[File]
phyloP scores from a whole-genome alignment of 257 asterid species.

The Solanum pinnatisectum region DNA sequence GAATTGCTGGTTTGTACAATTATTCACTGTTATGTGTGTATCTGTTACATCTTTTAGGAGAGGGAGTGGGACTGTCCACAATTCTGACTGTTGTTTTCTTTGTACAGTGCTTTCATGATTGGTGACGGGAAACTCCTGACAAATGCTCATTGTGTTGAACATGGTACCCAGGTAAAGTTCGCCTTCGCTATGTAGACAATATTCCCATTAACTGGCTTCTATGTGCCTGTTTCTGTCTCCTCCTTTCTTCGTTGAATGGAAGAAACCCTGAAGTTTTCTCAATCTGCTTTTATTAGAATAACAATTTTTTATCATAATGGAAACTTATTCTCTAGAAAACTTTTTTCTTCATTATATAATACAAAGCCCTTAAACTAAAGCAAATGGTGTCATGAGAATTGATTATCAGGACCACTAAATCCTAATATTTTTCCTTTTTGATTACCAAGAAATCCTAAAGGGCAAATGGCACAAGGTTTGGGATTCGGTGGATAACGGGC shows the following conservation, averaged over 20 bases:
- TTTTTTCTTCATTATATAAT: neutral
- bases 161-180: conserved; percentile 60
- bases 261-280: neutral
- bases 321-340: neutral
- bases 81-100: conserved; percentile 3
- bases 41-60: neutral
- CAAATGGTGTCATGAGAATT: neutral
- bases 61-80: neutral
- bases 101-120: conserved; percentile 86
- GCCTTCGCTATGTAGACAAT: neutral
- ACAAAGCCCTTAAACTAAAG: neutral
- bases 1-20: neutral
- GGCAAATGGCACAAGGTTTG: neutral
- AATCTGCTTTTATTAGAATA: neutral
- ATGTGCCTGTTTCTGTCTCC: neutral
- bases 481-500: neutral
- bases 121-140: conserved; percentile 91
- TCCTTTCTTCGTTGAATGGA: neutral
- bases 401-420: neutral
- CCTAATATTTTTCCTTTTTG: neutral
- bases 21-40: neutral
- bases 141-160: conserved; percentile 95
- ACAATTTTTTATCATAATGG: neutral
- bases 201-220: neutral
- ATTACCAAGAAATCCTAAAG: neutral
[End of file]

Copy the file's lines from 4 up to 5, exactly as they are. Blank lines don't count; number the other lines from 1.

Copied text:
- bases 161-180: conserved; percentile 60
- bases 261-280: neutral